At the heart of Bilbao’s transformation from an industrial center to a world-renowned tourist destination sits the Guggenheim Museum Bilbao. While today, one cannot think of the city without envisioning the museum, there was significant resistance to the construction at the time. Now, other cities try to reproduce the so-called “Bilbao Effect” or “Guggenheim Effect,” with contrasting results.
- Before the museum, Bilbao was still coping with its industrial past. The Nervión river (or Ibaizabal river, depending on perspective), running through the city past where the Guggenheim now stands, was highly polluted. The last 16 miles of the river were an ecological dead zone and it was considered one of the most highly polluted rivers in the world. However, beginning in 1990, efforts began to heal the river and today it is full of aquatic life.
- In the process of transitioning from an industrial to a service-based economy, Bilbao made an agreement with the Guggenheim Foundation in New York to host the museum. In 1991, a competition was held for its design, which was won by Frank Gehry. His design, in the so-called deconstructivism style, featured two particularly unique elements: long curved forms that were challenging from a practical use perspective, and the titanium sheets (33,000 of them, made in Pittsburgh) that cover the surface. He not only won the design, but he ultimately picked the location for the museum, as it had not yet been decided at the time of the competition.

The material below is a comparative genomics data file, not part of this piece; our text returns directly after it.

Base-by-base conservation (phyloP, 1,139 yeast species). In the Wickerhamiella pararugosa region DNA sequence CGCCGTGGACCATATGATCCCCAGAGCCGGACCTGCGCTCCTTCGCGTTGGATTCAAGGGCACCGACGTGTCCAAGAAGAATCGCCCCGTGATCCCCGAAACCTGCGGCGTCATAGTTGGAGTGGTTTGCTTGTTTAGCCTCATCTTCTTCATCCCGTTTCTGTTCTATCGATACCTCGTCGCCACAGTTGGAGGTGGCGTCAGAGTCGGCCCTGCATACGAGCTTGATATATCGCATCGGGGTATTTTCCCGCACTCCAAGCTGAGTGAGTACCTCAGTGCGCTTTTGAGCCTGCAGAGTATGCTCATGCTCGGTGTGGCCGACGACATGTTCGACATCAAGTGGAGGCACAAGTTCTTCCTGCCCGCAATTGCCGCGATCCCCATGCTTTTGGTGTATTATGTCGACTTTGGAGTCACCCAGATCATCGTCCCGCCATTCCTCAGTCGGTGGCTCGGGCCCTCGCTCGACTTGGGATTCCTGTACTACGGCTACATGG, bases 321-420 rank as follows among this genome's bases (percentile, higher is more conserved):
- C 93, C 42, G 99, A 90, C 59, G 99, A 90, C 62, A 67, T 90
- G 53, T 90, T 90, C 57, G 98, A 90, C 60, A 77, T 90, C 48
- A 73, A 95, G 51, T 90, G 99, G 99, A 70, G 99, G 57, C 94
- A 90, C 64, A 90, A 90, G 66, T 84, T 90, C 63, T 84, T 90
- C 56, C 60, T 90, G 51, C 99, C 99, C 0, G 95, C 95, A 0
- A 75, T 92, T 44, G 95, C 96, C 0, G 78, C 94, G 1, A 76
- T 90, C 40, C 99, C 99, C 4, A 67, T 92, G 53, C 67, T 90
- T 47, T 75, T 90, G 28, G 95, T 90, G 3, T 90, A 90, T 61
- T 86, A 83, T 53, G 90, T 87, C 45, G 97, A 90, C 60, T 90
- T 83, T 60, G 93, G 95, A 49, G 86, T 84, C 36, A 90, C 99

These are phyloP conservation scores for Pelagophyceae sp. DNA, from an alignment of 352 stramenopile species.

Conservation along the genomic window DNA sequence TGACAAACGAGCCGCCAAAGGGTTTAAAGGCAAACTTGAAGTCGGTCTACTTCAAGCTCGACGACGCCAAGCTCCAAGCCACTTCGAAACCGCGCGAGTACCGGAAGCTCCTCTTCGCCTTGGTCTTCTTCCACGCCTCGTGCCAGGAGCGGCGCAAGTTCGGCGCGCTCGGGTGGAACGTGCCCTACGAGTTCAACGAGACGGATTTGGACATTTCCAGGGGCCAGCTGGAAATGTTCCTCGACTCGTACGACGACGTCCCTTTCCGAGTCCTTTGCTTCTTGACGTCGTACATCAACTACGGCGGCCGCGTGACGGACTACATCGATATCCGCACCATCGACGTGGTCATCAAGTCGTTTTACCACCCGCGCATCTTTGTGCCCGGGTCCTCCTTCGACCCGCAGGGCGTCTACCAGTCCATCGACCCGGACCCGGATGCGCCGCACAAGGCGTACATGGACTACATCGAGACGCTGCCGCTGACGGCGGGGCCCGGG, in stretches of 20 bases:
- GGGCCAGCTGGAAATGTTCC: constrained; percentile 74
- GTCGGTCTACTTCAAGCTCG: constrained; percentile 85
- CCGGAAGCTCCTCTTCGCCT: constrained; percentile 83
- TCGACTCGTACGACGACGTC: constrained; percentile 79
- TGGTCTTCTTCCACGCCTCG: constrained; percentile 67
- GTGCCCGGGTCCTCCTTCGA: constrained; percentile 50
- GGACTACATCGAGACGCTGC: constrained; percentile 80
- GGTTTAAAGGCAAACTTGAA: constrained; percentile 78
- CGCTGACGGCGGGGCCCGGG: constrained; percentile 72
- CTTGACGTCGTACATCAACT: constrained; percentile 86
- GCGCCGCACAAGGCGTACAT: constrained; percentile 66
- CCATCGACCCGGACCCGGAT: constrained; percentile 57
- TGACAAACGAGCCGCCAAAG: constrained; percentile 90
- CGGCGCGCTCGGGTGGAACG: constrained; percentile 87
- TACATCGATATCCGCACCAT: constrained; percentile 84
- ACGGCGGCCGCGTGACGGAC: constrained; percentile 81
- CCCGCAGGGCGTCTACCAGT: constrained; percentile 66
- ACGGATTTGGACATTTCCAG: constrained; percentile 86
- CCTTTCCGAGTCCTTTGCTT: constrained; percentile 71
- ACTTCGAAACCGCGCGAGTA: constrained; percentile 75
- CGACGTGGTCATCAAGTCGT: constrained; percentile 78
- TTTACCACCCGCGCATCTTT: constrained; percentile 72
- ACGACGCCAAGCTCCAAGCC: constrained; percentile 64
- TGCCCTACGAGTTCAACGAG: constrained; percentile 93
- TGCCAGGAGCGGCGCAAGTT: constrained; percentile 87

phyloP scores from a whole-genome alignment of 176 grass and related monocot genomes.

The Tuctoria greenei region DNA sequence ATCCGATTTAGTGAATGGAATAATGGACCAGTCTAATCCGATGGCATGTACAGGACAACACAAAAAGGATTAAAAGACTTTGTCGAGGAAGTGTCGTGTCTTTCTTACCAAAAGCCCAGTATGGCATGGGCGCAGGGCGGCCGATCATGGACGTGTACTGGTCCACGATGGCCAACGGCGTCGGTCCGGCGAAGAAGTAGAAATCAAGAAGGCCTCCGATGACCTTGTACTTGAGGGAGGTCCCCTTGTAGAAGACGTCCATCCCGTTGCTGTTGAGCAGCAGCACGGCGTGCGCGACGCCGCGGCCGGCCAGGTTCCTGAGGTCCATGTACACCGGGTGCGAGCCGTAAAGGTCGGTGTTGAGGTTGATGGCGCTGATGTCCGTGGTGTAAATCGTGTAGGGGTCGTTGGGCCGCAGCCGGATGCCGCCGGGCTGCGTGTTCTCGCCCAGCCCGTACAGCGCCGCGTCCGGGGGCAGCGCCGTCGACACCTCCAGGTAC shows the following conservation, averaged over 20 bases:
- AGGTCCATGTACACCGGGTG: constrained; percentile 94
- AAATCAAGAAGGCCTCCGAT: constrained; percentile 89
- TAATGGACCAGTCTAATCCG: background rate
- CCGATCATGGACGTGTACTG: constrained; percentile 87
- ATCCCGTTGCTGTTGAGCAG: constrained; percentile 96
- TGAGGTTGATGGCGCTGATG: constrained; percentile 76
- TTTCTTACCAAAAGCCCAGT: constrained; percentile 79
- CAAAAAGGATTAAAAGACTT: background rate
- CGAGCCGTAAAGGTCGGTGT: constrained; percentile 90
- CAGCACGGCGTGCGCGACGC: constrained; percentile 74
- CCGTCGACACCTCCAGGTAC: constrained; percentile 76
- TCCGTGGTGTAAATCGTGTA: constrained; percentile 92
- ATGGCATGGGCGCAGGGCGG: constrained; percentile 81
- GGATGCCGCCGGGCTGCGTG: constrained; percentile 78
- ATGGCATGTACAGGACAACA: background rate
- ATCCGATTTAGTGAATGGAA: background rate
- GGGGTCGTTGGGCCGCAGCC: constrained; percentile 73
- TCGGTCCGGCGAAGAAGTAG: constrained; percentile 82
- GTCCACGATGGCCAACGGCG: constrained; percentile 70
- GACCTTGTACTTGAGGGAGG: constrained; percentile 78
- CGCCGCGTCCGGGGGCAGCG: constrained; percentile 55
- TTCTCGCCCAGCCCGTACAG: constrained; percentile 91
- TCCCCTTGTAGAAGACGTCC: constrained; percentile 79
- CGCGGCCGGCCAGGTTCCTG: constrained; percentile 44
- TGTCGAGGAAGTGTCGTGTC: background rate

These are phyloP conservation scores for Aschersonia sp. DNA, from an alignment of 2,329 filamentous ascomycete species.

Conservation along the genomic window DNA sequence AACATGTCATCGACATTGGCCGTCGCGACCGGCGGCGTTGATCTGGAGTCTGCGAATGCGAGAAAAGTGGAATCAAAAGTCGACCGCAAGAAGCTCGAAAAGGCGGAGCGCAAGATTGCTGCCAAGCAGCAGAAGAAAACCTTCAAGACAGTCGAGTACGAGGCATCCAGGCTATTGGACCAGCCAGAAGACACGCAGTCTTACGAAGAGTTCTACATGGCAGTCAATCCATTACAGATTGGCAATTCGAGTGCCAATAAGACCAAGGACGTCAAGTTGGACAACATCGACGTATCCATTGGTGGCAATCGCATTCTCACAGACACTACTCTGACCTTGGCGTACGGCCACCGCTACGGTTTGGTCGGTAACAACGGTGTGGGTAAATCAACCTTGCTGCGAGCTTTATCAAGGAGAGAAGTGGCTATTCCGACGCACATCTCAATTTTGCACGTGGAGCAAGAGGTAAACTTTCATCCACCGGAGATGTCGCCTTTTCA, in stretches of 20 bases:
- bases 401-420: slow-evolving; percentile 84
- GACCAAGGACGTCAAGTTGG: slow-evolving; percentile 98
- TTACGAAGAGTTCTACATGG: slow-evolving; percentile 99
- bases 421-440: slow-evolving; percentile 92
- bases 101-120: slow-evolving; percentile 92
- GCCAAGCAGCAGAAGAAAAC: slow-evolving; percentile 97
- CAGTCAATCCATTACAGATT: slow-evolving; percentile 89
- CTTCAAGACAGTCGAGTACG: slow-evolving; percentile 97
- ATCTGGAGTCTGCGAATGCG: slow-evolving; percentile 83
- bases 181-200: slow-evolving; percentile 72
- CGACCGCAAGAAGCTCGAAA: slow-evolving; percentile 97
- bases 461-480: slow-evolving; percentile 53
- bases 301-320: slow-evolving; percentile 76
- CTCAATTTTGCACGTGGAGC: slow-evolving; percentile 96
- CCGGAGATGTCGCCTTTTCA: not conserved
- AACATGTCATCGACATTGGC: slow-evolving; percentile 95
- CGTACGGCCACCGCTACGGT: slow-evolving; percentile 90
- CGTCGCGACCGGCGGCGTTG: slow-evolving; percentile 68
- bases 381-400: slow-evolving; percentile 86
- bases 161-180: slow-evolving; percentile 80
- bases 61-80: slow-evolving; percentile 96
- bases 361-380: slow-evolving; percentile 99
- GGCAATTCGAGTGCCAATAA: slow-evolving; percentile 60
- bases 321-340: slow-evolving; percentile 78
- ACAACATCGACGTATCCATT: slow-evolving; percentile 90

- The Guggenheim was just one part in a complete transformation of the city. Other buildings followed, including the Euskalduna Conference Centre and Concert Hall, Zubizuri, and the Metro Bilbao.
- The Guggenheim, or Bilbao, Effect refers to the impact the museum had on the economy and transformation of Bilbao. In the first 3 years, almost 4 million tourists visited and an extra $100 million in taxes were collected, which more than paid for the museum. It is estimated that, in the first 7 years of existence, the Museum brought in $3.5 billion to the local economy. Many have tried to reproduce this Effect, most with middling or even disastrous results. Most simply try to build an iconic structure, without all of the other infrastructure and environmental improvements Bilbao focused on at the same time as building the Guggenheim.
- At the time, not everyone was happy with the idea of building such a massive building and locating a franchise of the Guggenheim museum in Bilbao. In what some called McGuggenheim, people decried the cultural imperialism of bringing an American museum franchise to Bilbao, particularly since few local artists were featured in the museum. They were also concerned with the massive costs of the project. But, even some of the most severe critics, such as Joseba Zulaika, have changed their minds after seeing the transformative effect that the entire project, not just the Guggenheim, has had on the city.
Primary sources: Fernández Altuna, José Javier. Guggenheim Bilbao Museoa. Enciclopedia Auñamendi, 2019. Available at: http://aunamendi.eusko-ikaskuntza.eus/es/guggenheim-bilbao-museoa/ar-154254/; Wikipedia.